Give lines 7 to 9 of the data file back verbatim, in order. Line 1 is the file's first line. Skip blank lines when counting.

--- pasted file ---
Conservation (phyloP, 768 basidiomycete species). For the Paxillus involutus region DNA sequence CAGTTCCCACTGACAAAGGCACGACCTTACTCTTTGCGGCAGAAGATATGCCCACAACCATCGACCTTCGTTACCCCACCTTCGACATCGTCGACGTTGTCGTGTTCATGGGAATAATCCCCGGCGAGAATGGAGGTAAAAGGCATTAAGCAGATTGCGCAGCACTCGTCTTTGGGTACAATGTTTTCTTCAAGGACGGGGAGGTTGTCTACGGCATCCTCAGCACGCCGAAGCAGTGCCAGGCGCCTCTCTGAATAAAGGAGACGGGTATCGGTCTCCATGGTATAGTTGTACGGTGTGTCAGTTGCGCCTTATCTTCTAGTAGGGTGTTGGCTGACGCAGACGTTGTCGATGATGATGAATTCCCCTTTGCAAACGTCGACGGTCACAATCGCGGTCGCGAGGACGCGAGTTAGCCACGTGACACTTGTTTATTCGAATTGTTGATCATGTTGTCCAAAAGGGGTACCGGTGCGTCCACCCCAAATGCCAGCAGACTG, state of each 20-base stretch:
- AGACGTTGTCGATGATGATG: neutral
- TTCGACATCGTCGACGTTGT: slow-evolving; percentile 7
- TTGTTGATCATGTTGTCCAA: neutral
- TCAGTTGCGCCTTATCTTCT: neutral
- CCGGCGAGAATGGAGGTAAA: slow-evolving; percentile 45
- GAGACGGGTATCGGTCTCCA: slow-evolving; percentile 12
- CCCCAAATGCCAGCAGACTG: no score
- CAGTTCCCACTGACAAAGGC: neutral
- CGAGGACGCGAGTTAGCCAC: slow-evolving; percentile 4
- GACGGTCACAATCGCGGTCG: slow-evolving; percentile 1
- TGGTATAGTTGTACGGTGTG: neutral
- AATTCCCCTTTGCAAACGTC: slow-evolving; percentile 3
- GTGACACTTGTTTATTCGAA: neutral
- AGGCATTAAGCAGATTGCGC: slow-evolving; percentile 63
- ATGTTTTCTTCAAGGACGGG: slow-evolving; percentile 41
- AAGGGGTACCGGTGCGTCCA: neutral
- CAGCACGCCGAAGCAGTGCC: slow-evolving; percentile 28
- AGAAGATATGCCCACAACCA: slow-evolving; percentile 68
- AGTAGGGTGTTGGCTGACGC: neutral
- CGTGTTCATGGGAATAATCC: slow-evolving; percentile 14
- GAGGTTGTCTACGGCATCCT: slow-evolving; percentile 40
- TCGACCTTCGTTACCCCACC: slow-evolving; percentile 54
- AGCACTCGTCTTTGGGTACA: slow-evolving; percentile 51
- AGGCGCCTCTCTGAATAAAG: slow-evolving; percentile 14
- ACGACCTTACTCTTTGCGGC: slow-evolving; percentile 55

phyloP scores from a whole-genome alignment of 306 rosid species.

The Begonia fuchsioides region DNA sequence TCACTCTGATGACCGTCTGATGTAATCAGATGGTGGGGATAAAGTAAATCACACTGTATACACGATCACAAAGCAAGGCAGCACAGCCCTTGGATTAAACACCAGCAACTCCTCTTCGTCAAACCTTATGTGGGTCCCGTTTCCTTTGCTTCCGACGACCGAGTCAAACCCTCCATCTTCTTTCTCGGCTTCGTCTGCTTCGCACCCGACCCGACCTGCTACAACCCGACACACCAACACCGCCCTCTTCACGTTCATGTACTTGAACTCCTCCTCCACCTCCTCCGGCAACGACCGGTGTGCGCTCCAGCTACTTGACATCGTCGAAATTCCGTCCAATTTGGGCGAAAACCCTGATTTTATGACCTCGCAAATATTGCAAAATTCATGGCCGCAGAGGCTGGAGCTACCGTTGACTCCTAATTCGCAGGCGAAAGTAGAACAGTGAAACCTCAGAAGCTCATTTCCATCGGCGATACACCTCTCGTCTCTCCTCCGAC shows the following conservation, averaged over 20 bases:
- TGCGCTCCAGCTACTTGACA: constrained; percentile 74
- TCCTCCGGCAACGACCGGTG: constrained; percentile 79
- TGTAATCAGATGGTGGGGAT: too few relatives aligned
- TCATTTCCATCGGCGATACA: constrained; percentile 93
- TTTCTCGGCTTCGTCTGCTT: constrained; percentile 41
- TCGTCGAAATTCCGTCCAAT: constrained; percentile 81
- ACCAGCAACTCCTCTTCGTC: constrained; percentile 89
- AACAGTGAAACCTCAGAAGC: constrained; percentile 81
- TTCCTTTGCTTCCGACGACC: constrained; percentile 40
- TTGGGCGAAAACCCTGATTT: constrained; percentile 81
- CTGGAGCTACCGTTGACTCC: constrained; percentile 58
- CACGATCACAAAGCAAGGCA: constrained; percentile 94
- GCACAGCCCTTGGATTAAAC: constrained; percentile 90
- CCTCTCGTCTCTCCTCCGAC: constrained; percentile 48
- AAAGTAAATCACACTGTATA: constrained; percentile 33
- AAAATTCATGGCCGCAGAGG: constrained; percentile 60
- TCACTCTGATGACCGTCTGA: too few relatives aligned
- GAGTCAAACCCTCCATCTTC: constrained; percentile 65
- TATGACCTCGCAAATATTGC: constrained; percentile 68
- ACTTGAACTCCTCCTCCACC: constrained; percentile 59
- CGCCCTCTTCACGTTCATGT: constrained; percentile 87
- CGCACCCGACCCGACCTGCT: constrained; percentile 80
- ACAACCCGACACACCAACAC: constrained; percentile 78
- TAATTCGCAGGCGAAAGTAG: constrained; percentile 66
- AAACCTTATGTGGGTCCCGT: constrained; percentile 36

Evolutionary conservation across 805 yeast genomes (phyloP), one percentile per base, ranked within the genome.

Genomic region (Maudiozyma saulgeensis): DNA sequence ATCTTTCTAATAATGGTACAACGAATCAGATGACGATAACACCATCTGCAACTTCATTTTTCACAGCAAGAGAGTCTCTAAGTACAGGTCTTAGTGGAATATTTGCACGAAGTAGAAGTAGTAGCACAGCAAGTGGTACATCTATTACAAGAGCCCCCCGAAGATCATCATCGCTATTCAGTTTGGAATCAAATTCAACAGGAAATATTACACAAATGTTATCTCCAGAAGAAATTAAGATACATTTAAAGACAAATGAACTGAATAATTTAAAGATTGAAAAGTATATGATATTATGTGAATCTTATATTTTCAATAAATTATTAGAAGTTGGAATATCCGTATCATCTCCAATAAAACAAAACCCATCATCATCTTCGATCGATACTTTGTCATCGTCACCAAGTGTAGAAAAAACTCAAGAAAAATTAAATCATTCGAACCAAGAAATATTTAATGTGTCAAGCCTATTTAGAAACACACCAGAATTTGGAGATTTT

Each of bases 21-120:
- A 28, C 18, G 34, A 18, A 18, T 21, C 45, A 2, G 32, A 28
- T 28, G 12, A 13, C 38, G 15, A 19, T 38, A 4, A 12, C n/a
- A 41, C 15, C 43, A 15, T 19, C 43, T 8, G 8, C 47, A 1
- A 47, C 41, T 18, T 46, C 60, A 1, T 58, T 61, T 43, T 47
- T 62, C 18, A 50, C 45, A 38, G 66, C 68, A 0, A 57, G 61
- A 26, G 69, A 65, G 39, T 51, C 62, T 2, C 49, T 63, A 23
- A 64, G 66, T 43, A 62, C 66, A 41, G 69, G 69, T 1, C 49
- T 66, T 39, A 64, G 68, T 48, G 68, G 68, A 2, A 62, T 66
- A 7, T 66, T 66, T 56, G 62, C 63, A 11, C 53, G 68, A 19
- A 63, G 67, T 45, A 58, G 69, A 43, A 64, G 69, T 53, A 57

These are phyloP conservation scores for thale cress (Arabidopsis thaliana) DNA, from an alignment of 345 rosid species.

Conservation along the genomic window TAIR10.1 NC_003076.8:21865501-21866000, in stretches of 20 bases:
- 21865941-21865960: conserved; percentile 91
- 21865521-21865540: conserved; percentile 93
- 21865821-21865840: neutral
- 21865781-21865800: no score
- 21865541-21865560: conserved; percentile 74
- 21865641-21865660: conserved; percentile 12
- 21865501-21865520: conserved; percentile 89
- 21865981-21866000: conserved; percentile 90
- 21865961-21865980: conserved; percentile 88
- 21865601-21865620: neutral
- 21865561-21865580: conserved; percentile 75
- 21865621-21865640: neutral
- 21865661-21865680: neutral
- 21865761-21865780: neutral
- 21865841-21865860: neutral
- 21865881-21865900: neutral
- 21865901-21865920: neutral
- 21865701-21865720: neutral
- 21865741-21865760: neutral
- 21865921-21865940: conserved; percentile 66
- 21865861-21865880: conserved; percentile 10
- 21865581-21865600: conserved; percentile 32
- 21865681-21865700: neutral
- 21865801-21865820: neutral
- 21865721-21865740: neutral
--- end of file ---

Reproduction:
- GAGACGGGTATCGGTCTCCA: slow-evolving; percentile 12
- CCCCAAATGCCAGCAGACTG: no score
- CAGTTCCCACTGACAAAGGC: neutral